Okay, I was maybe naive and not prepared for all the scams there. But her price for not even 10 minutes of work was ridiculous. I gave her, what I thought was a good price, around 5 Dollars, but surely not 50 Dollars. The result: She started to curse me, wished me bad luck for my life and my marriage. We walked away, feeling uncomfortable. I was embarrassed. Well, all we wanted was to have an interesting holiday. It surely was. Just in a different way as we had expected. The good thing was: The henna tattoo was really lasting a few days.
Escape the begging musicians of Djemaa el-Fna
But the next bizarre attraction was already waiting. When we wanted to take some pictures of Djemaa el-Fna, a few male musicians dressed in traditional costumes were jumping out of nowhere into our way like clowns or monkeys, played some oriental sounds, jumped up and down and asked for money. We were slightly irritated. We didn’t even take pictures of them. Anyway, we gave them some coins, but obviously not enough. They started to shout at us. What the f***. We decided to leave the so-called romantic old quarter of Marrakesh to walk around some other parts of the city. We almost ran.
We felt like stupid tourists and started to hate the center of Marrakesh. We didn’t feel comfortable in that place anymore. Today, we just laugh about these incidents. And we love to remember Djemaa el-Fna with all its characters and the experiences we had. Back then, I understood, that we were still beginners traveling Morocco. You need to be a lot tougher. The second time, we came to Marrakesh, we had a brilliant time.
Nonetheless, we enjoyed our walking tour outside the medina. We went to the train station and the bus station to get information about traveling on. And outside the old town, we were suddenly able to ask for directions without getting asked to pay for that.
A horror night at the medina
At night, we gave the medina of Marrakesh a second go. Obviously, we were a bit late after 11 pm. When we walked around the old town’s labyrinth, the shops in the small lanes were about to close. Still, we didn’t hurry to go home.
Suddenly, the streets were empty. When we wanted to get out of the old town, we realized, that the gates were closed. Not just closed, but locked. We walked from one end to the next. All gates locked. We didn’t see any people anymore. I felt thrilled, but tried to stay calm. Then, there was a guy showing up in the empty streets of the labyrinth. He assured us, that he wanted to tell us the way out, but at that point, we didn’t trust anyone anymore. He looked strange to us. Did he want money? We were slightly paranoid by then. We walked away into a different direction. We started to become worried. We were lost. My heart was beating faster. I slightly panicked. Whenever we saw someone, we turned around to use a different lane. I felt like trapped in a computer game. Just, that this was real.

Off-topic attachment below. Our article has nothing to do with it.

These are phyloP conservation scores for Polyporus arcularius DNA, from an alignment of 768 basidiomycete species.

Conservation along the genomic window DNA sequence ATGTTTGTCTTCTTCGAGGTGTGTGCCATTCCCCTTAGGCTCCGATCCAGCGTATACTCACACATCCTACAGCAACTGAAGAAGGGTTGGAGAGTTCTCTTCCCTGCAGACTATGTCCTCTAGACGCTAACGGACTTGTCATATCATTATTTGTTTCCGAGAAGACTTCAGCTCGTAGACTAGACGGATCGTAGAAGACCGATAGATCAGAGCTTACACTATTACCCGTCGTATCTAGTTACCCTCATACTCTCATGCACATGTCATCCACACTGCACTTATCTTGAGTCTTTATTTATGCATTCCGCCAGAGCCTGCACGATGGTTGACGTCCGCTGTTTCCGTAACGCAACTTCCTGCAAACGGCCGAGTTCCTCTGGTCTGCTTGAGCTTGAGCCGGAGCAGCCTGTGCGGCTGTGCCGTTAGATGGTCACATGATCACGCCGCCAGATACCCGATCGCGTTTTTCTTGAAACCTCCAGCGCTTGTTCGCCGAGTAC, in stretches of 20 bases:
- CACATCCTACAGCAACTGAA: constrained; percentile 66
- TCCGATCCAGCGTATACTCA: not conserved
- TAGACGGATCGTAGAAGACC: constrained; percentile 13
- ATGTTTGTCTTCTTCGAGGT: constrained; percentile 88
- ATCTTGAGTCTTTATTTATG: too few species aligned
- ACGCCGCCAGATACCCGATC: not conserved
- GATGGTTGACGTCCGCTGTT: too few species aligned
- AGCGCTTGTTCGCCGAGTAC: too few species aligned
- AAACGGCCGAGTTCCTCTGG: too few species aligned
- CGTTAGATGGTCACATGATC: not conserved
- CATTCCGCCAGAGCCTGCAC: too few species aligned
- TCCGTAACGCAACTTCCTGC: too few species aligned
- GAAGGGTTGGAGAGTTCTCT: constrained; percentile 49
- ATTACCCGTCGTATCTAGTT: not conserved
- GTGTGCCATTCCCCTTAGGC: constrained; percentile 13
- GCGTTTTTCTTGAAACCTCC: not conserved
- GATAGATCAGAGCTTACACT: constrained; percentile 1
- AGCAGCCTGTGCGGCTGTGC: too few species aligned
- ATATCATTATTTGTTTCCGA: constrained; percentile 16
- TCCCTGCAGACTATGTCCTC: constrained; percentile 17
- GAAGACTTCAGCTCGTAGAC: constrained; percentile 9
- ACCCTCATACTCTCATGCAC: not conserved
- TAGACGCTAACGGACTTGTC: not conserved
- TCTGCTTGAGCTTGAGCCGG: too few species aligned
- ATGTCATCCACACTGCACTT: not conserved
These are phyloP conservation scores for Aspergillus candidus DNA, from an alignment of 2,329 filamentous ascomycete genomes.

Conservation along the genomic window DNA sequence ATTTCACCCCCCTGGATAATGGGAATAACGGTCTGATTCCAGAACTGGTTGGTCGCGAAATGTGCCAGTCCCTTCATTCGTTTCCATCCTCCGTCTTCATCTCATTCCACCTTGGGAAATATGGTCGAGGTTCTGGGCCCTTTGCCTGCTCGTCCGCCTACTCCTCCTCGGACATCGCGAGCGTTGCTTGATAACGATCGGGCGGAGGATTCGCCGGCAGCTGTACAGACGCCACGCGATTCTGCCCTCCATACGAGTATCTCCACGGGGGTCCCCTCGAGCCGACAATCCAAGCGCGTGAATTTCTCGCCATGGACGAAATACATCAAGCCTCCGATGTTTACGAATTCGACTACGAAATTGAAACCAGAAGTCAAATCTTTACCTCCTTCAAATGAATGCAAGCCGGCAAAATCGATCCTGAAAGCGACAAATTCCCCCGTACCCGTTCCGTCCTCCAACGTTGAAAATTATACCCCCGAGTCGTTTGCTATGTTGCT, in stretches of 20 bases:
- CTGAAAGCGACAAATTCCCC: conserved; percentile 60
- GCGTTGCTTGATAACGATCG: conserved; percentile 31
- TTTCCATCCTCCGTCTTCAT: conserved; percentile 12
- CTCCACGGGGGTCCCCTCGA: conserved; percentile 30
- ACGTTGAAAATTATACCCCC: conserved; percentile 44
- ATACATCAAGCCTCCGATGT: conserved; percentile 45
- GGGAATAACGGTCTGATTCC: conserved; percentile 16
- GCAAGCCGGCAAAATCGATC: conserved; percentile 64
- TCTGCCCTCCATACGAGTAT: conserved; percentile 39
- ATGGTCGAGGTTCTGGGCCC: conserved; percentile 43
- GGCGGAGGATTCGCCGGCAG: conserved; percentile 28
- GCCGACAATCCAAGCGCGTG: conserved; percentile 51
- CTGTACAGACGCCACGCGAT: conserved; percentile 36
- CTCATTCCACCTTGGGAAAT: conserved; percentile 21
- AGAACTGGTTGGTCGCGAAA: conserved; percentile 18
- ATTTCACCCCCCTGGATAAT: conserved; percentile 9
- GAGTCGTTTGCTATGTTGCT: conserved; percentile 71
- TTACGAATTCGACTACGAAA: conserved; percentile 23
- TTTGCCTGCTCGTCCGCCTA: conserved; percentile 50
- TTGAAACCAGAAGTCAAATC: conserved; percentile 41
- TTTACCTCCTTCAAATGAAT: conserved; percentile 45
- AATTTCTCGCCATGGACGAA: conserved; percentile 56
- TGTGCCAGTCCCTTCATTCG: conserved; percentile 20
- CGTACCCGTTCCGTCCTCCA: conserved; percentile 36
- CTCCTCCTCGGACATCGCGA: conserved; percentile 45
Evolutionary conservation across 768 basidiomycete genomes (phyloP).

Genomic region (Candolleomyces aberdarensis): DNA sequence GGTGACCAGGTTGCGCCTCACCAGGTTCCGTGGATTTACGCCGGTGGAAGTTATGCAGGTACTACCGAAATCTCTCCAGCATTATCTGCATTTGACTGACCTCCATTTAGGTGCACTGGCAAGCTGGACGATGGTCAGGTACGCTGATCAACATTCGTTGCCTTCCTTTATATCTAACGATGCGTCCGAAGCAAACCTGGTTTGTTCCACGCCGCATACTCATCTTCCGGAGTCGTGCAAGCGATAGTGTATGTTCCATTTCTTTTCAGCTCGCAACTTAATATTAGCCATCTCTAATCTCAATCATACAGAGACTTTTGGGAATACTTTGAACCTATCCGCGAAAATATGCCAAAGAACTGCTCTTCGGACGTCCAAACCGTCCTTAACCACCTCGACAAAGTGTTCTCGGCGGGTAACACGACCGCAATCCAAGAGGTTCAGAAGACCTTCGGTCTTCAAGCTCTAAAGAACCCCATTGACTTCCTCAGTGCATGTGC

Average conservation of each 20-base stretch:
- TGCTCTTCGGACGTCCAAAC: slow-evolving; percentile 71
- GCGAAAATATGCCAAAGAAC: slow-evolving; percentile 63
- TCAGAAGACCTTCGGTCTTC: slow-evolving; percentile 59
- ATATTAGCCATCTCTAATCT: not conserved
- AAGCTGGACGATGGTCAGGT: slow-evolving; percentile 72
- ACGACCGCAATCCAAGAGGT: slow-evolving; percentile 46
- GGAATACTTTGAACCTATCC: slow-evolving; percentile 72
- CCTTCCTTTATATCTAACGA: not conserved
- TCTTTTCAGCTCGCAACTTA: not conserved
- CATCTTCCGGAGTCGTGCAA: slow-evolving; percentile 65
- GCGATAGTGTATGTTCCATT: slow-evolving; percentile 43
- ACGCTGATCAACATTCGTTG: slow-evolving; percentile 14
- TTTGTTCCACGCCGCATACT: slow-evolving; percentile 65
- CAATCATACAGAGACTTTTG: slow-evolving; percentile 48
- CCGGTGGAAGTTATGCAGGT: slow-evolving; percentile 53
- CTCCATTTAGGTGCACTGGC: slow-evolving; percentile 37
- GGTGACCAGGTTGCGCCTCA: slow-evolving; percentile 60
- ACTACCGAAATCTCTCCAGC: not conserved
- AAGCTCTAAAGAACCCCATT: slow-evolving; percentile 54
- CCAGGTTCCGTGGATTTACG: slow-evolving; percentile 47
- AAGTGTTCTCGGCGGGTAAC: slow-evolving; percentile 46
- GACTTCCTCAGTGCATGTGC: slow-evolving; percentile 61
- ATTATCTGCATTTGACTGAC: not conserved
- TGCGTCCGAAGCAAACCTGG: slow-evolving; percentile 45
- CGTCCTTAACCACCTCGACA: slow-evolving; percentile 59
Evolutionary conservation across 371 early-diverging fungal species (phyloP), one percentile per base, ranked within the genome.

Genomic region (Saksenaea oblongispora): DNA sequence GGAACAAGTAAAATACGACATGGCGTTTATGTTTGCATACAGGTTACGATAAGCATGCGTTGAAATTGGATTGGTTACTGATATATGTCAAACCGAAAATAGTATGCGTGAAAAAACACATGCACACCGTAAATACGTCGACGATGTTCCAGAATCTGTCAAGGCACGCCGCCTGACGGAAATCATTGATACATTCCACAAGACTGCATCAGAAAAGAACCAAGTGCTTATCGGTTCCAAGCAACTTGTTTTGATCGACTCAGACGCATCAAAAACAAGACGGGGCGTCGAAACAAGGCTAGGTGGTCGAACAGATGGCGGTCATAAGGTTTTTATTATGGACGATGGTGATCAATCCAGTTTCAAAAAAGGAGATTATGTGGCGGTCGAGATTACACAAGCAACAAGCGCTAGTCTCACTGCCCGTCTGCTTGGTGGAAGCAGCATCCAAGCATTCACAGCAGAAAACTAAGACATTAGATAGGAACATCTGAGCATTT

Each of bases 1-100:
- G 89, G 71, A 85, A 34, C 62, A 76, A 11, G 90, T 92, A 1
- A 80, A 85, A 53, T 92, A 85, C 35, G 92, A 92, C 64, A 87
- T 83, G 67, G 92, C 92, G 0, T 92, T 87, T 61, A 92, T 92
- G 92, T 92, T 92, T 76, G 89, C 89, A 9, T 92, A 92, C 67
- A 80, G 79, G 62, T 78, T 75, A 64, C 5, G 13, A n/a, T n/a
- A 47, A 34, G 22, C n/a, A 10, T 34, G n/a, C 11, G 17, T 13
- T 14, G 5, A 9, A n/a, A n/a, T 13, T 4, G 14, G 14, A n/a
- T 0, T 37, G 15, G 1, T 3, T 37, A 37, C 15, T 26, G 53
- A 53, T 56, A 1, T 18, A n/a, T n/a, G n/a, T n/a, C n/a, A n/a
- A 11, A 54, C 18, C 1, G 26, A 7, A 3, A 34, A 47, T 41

Lost in the medina: A guard opened the gates
We were lost in the medina of Marrakesh at night with all gates locked. Then, we saw light in a shop. A guy was working in there. We knocked at the door and asked him for help. At that moment, we were really happy to be able to speak French. He was surprised to see us. But he understood our desperation and took us with him to one of the medina’s guards, who finally opened the gate for us. Big relief. What a horrible night. To get back to our Riad, we walked outside of the medina’s walls. Back then, we were happy, when we were lying in our bed. But today, this night is one of our most absurd Moroccan travel experiences, that we love to remember.
Space cookies and massive waves in Essaouira
Essaouira was the second town, that we visited on our backpacking trip around Morocco. I loved Essaouira with its relaxed vibe, the space cookies sellers, the sandy beach, the legends about the most popular guest Jimmy Hendrix and the massive waves of the Atlantic Ocean beating against the impressive, historical,white city walls, which made it on the Unesco’s world heritage list in 2001.
The relaxed beach town was one of my favorite places in Morocco in 2014. We finally stayed longer than we had planed. It is said to be a place, that attracts artists, hippies and people, who make the best of things. Indeed, there was something like a relaxed hippie vibe, that made us slow down and forget the stressful Marrakesh moments.